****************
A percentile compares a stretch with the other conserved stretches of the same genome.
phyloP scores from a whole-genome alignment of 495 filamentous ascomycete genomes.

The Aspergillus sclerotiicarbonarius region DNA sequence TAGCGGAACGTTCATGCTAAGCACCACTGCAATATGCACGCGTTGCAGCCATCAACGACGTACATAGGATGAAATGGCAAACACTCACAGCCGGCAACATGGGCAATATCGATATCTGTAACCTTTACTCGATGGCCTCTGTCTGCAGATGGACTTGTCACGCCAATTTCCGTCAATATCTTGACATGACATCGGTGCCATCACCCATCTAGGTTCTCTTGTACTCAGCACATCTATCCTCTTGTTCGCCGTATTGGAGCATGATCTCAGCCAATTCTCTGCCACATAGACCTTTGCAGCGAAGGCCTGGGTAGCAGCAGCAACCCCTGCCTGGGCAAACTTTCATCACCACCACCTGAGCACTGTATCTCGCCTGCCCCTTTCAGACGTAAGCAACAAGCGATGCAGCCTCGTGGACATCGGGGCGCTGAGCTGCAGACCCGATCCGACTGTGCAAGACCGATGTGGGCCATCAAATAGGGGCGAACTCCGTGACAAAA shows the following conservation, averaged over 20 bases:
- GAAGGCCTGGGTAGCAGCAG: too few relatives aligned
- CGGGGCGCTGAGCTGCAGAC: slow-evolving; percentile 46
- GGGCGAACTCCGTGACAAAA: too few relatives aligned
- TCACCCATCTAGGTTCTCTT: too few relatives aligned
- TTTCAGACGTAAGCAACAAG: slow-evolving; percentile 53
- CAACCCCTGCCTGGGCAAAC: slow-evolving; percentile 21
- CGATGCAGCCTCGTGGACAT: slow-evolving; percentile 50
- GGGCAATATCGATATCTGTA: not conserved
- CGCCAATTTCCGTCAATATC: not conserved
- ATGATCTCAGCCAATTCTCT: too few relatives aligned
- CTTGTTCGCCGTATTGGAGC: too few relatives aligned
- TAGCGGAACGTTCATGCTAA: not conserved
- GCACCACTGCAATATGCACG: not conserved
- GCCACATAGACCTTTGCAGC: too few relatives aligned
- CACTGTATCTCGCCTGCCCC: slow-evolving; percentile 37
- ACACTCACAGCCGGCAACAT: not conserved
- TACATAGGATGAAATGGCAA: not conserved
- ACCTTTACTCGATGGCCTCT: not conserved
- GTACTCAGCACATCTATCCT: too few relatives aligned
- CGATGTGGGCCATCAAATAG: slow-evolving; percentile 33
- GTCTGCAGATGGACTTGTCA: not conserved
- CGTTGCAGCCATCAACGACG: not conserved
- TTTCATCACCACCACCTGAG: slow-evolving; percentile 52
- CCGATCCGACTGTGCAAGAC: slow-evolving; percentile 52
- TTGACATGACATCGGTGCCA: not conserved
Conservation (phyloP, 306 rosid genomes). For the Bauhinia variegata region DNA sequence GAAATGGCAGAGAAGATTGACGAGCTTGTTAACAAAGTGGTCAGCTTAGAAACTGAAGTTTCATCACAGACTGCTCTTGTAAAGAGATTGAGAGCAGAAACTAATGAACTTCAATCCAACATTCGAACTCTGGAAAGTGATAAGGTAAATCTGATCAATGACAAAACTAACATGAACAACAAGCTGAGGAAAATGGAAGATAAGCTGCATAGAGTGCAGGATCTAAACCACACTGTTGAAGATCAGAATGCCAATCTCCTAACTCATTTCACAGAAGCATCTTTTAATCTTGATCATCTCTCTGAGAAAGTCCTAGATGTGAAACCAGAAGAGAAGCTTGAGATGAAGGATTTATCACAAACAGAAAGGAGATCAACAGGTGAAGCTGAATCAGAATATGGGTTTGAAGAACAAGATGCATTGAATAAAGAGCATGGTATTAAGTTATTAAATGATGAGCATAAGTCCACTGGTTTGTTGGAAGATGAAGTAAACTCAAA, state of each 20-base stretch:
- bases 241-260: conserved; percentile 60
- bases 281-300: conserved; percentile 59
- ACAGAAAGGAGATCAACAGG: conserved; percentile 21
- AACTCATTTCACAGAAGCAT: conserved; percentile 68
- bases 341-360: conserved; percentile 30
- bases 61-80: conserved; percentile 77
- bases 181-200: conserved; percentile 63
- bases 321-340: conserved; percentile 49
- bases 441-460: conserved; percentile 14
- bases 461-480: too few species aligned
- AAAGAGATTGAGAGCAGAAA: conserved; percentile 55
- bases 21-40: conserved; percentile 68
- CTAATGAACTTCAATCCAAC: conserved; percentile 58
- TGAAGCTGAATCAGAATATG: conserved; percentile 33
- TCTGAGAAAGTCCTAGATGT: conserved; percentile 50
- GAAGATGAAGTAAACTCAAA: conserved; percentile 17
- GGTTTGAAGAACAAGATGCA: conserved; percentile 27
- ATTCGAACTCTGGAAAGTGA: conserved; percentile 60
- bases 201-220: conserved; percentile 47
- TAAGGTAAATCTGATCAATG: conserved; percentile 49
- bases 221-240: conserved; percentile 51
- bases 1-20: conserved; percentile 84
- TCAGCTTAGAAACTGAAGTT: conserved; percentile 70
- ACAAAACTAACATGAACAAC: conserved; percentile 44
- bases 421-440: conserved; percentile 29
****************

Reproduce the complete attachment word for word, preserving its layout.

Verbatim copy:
A percentile compares a stretch with the other conserved stretches of the same genome.
phyloP scores from a whole-genome alignment of 495 filamentous ascomycete genomes.

The Aspergillus sclerotiicarbonarius region DNA sequence TAGCGGAACGTTCATGCTAAGCACCACTGCAATATGCACGCGTTGCAGCCATCAACGACGTACATAGGATGAAATGGCAAACACTCACAGCCGGCAACATGGGCAATATCGATATCTGTAACCTTTACTCGATGGCCTCTGTCTGCAGATGGACTTGTCACGCCAATTTCCGTCAATATCTTGACATGACATCGGTGCCATCACCCATCTAGGTTCTCTTGTACTCAGCACATCTATCCTCTTGTTCGCCGTATTGGAGCATGATCTCAGCCAATTCTCTGCCACATAGACCTTTGCAGCGAAGGCCTGGGTAGCAGCAGCAACCCCTGCCTGGGCAAACTTTCATCACCACCACCTGAGCACTGTATCTCGCCTGCCCCTTTCAGACGTAAGCAACAAGCGATGCAGCCTCGTGGACATCGGGGCGCTGAGCTGCAGACCCGATCCGACTGTGCAAGACCGATGTGGGCCATCAAATAGGGGCGAACTCCGTGACAAAA shows the following conservation, averaged over 20 bases:
- GAAGGCCTGGGTAGCAGCAG: too few relatives aligned
- CGGGGCGCTGAGCTGCAGAC: slow-evolving; percentile 46
- GGGCGAACTCCGTGACAAAA: too few relatives aligned
- TCACCCATCTAGGTTCTCTT: too few relatives aligned
- TTTCAGACGTAAGCAACAAG: slow-evolving; percentile 53
- CAACCCCTGCCTGGGCAAAC: slow-evolving; percentile 21
- CGATGCAGCCTCGTGGACAT: slow-evolving; percentile 50
- GGGCAATATCGATATCTGTA: not conserved
- CGCCAATTTCCGTCAATATC: not conserved
- ATGATCTCAGCCAATTCTCT: too few relatives aligned
- CTTGTTCGCCGTATTGGAGC: too few relatives aligned
- TAGCGGAACGTTCATGCTAA: not conserved
- GCACCACTGCAATATGCACG: not conserved
- GCCACATAGACCTTTGCAGC: too few relatives aligned
- CACTGTATCTCGCCTGCCCC: slow-evolving; percentile 37
- ACACTCACAGCCGGCAACAT: not conserved
- TACATAGGATGAAATGGCAA: not conserved
- ACCTTTACTCGATGGCCTCT: not conserved
- GTACTCAGCACATCTATCCT: too few relatives aligned
- CGATGTGGGCCATCAAATAG: slow-evolving; percentile 33
- GTCTGCAGATGGACTTGTCA: not conserved
- CGTTGCAGCCATCAACGACG: not conserved
- TTTCATCACCACCACCTGAG: slow-evolving; percentile 52
- CCGATCCGACTGTGCAAGAC: slow-evolving; percentile 52
- TTGACATGACATCGGTGCCA: not conserved
Conservation (phyloP, 306 rosid genomes). For the Bauhinia variegata region DNA sequence GAAATGGCAGAGAAGATTGACGAGCTTGTTAACAAAGTGGTCAGCTTAGAAACTGAAGTTTCATCACAGACTGCTCTTGTAAAGAGATTGAGAGCAGAAACTAATGAACTTCAATCCAACATTCGAACTCTGGAAAGTGATAAGGTAAATCTGATCAATGACAAAACTAACATGAACAACAAGCTGAGGAAAATGGAAGATAAGCTGCATAGAGTGCAGGATCTAAACCACACTGTTGAAGATCAGAATGCCAATCTCCTAACTCATTTCACAGAAGCATCTTTTAATCTTGATCATCTCTCTGAGAAAGTCCTAGATGTGAAACCAGAAGAGAAGCTTGAGATGAAGGATTTATCACAAACAGAAAGGAGATCAACAGGTGAAGCTGAATCAGAATATGGGTTTGAAGAACAAGATGCATTGAATAAAGAGCATGGTATTAAGTTATTAAATGATGAGCATAAGTCCACTGGTTTGTTGGAAGATGAAGTAAACTCAAA, state of each 20-base stretch:
- bases 241-260: conserved; percentile 60
- bases 281-300: conserved; percentile 59
- ACAGAAAGGAGATCAACAGG: conserved; percentile 21
- AACTCATTTCACAGAAGCAT: conserved; percentile 68
- bases 341-360: conserved; percentile 30
- bases 61-80: conserved; percentile 77
- bases 181-200: conserved; percentile 63
- bases 321-340: conserved; percentile 49
- bases 441-460: conserved; percentile 14
- bases 461-480: too few species aligned
- AAAGAGATTGAGAGCAGAAA: conserved; percentile 55
- bases 21-40: conserved; percentile 68
- CTAATGAACTTCAATCCAAC: conserved; percentile 58
- TGAAGCTGAATCAGAATATG: conserved; percentile 33
- TCTGAGAAAGTCCTAGATGT: conserved; percentile 50
- GAAGATGAAGTAAACTCAAA: conserved; percentile 17
- GGTTTGAAGAACAAGATGCA: conserved; percentile 27
- ATTCGAACTCTGGAAAGTGA: conserved; percentile 60
- bases 201-220: conserved; percentile 47
- TAAGGTAAATCTGATCAATG: conserved; percentile 49
- bases 221-240: conserved; percentile 51
- bases 1-20: conserved; percentile 84
- TCAGCTTAGAAACTGAAGTT: conserved; percentile 70
- ACAAAACTAACATGAACAAC: conserved; percentile 44
- bases 421-440: conserved; percentile 29